MILTON — Santa Rosa commissioners will have the county’s engineering department take 30 days to assess flooding in Pace and suggest mitigation options.

Between June 6 and 7, nearly 12 inches of rain fell in Santa Rosa County, causing roughly 12 homes to flood in Pace. Tropical Storm Cindy dropped more water in the county June 20-21.

After the first storm, Commissioner Sam Parker said he and Santa Rosa County Engineer Roger Blaylock drove to various flooded neighborhoods in Pace to see the damage.

Blaylock said the storm was consistent with a 100-year flood.

“There was standing water in a lot of places,” he said. “All of the depressed areas were holding water. Water was flowing from depressed areas to natural and artificial drainage ways.”

 The county’s approach, according to Blaylock, includes identifying the flooding problems and finding alternatives to solve them. However, the cost could become an issue, he said.

“People don’t realize the fix may be more expensive than the problem,” he said.

During the June 19 Commissioner Committee meeting, several Pace residents blamed new neighborhoods for worse flooding conditions.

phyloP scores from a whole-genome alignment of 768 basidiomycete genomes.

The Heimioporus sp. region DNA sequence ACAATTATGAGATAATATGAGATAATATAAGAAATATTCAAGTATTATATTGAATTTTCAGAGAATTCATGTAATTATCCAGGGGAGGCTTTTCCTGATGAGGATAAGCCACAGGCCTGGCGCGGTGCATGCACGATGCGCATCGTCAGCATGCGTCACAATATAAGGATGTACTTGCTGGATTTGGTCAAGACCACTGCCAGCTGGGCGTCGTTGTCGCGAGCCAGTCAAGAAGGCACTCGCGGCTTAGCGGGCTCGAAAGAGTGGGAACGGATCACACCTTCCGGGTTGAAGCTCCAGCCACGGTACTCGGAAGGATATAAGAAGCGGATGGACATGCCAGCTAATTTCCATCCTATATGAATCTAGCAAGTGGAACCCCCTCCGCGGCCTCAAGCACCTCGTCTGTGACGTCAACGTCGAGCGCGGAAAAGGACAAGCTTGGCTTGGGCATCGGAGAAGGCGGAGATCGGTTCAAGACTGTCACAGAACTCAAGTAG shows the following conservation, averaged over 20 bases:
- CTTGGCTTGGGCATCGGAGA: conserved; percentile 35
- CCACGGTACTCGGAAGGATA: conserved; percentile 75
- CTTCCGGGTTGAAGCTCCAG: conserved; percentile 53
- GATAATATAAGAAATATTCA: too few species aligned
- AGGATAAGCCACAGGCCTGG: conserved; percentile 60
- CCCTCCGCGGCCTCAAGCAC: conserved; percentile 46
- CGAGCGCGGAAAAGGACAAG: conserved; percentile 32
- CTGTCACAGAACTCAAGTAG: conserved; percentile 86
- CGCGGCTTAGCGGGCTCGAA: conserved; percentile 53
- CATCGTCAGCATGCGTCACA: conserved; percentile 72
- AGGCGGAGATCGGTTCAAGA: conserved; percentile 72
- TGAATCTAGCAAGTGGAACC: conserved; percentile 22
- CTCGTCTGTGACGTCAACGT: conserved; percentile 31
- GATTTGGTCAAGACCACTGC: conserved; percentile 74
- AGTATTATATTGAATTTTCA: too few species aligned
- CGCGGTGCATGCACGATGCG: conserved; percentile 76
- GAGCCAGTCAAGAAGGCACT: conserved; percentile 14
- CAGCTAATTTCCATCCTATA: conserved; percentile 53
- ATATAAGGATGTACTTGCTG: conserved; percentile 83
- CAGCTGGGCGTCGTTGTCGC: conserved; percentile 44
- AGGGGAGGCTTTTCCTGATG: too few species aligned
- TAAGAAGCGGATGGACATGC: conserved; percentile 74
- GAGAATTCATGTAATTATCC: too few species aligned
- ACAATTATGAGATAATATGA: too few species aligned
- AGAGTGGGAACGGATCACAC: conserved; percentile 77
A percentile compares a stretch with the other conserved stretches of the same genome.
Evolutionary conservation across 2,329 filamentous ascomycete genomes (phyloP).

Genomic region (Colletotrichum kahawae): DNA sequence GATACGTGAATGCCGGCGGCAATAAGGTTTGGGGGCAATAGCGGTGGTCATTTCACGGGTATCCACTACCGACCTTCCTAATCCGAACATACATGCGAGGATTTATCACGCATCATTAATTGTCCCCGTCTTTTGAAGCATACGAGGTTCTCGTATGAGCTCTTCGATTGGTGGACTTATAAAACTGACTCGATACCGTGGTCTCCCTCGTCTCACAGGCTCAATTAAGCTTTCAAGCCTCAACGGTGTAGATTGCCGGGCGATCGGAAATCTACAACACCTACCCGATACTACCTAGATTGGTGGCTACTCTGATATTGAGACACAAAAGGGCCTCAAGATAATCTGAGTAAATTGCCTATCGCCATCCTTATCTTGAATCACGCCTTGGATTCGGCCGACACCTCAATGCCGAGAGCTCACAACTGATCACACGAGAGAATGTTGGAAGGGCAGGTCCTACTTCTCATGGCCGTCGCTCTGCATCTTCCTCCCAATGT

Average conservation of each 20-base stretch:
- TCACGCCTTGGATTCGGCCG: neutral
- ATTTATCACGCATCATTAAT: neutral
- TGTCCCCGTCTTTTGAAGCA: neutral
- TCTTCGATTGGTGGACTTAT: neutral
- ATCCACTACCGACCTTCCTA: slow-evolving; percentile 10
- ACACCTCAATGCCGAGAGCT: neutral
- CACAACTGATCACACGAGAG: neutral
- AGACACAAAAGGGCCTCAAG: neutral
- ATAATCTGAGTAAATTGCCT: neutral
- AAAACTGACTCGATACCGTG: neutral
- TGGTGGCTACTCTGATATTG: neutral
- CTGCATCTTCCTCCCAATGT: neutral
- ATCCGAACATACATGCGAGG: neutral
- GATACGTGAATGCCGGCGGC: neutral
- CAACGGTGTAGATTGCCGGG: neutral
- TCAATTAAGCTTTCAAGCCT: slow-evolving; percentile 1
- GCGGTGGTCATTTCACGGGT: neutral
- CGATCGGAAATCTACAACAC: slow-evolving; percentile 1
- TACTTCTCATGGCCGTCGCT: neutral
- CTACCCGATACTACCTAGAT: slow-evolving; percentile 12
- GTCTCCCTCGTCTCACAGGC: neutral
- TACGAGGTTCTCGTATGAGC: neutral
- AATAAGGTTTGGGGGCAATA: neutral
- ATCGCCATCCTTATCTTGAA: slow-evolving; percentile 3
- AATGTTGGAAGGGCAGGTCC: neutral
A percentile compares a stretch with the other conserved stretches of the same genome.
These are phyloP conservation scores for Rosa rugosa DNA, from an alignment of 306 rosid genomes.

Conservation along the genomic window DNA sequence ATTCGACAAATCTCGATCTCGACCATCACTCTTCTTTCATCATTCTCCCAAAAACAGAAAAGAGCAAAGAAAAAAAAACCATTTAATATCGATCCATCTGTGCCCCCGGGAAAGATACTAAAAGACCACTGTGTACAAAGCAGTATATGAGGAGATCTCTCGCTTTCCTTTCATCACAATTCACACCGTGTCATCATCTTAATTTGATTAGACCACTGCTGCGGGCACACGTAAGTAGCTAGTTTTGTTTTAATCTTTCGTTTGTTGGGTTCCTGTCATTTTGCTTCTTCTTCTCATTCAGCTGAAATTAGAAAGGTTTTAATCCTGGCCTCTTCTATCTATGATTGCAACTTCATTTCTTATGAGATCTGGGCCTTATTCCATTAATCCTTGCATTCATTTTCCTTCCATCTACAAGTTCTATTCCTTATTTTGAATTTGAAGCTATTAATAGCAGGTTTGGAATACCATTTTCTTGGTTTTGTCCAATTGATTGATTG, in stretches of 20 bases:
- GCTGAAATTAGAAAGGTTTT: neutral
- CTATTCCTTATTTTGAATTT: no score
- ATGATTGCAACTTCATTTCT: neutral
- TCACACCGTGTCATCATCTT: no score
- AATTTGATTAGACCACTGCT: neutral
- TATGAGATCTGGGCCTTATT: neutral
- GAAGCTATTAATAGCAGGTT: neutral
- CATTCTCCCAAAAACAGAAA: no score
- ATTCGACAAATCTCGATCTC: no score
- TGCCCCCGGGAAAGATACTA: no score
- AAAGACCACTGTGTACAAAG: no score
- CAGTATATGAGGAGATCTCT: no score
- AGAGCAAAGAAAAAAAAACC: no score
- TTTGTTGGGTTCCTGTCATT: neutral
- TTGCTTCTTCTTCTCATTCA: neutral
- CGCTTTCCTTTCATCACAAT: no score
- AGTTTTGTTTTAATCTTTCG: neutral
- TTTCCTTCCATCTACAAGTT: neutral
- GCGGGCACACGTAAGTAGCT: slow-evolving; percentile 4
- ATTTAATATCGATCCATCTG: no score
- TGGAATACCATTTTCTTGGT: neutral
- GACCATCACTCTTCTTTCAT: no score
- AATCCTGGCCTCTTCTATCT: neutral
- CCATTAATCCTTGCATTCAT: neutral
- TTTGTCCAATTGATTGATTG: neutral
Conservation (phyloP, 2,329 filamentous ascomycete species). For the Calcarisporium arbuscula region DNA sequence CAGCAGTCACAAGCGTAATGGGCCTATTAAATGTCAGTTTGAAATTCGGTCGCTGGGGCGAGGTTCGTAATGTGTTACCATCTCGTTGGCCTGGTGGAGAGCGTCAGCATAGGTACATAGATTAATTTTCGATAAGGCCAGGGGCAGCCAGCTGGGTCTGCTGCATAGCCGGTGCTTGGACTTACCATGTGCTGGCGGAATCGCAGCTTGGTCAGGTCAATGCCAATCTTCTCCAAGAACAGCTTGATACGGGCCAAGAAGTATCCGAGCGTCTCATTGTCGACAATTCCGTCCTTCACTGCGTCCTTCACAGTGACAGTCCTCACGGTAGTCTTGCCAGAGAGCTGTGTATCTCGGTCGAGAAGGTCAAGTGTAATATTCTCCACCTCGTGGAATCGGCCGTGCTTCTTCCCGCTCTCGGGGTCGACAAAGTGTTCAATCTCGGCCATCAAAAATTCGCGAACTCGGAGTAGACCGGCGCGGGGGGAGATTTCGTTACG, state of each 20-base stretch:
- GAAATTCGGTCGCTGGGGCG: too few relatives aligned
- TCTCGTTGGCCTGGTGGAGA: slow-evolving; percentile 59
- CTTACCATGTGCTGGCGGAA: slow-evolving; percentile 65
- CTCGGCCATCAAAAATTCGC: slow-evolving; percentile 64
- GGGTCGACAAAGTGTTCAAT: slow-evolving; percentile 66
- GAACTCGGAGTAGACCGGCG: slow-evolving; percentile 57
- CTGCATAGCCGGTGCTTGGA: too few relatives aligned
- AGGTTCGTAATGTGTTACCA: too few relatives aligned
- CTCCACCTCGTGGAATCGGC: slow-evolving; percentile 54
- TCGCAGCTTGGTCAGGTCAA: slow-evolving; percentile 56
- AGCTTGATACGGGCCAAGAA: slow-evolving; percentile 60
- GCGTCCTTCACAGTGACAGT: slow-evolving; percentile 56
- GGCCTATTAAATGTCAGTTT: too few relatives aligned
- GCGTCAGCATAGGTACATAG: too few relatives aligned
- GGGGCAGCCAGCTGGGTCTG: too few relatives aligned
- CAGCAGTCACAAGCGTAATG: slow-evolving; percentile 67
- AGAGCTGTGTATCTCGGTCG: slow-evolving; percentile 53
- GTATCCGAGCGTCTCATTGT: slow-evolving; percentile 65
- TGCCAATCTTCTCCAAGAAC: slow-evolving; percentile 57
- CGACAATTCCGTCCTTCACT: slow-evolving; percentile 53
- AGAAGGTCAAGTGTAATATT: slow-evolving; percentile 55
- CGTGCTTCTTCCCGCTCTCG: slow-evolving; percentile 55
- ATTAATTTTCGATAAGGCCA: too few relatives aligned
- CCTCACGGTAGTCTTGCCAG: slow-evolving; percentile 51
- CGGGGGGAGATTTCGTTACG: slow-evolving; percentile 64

“I wouldn’t want to say that’s not factual,” Blaylock said. “But, all new subdivision development and commercial site plan development must meet Santa Rosa County storm water requirements. So, they must meet the 100-year (requirement).”

Over the years, Santa Rosa County required new neighborhoods to meet tougher drainage standards. In 1996, the county required new neighborhoods to withstand a 100-year storm versus the 25-year storm requirement through the late ’80s and early ’90s, according to Blaylock.

The Public Works Department will also evaluate retention ponds and drainage mostly around Pace, collecting data on flooding and damage reports for engineering, according to Public Works Director Stephen Furman.

Public Works will also evaluate the retention ponds for erosion damage that occurred since Tropical Storm Cindy, as soon as the water drains enough, according to Furman.

“As waters recede, we will be cleaning material out of culverts and trash out of ditches so material won’t wash into ponds,” Furman said. “It’s maintenance at this point to the visible portions of the drainage system.”

However, the county won’t stop in Pace.

“Cindy showed vulnerabilities through other portions of the county,” Furman said. “We expect county engineering’s 30-day evaluation to be concentrated in Pace, but that doesn’t mean we’re not collecting data (in the) rest of county with the same type of analysis.”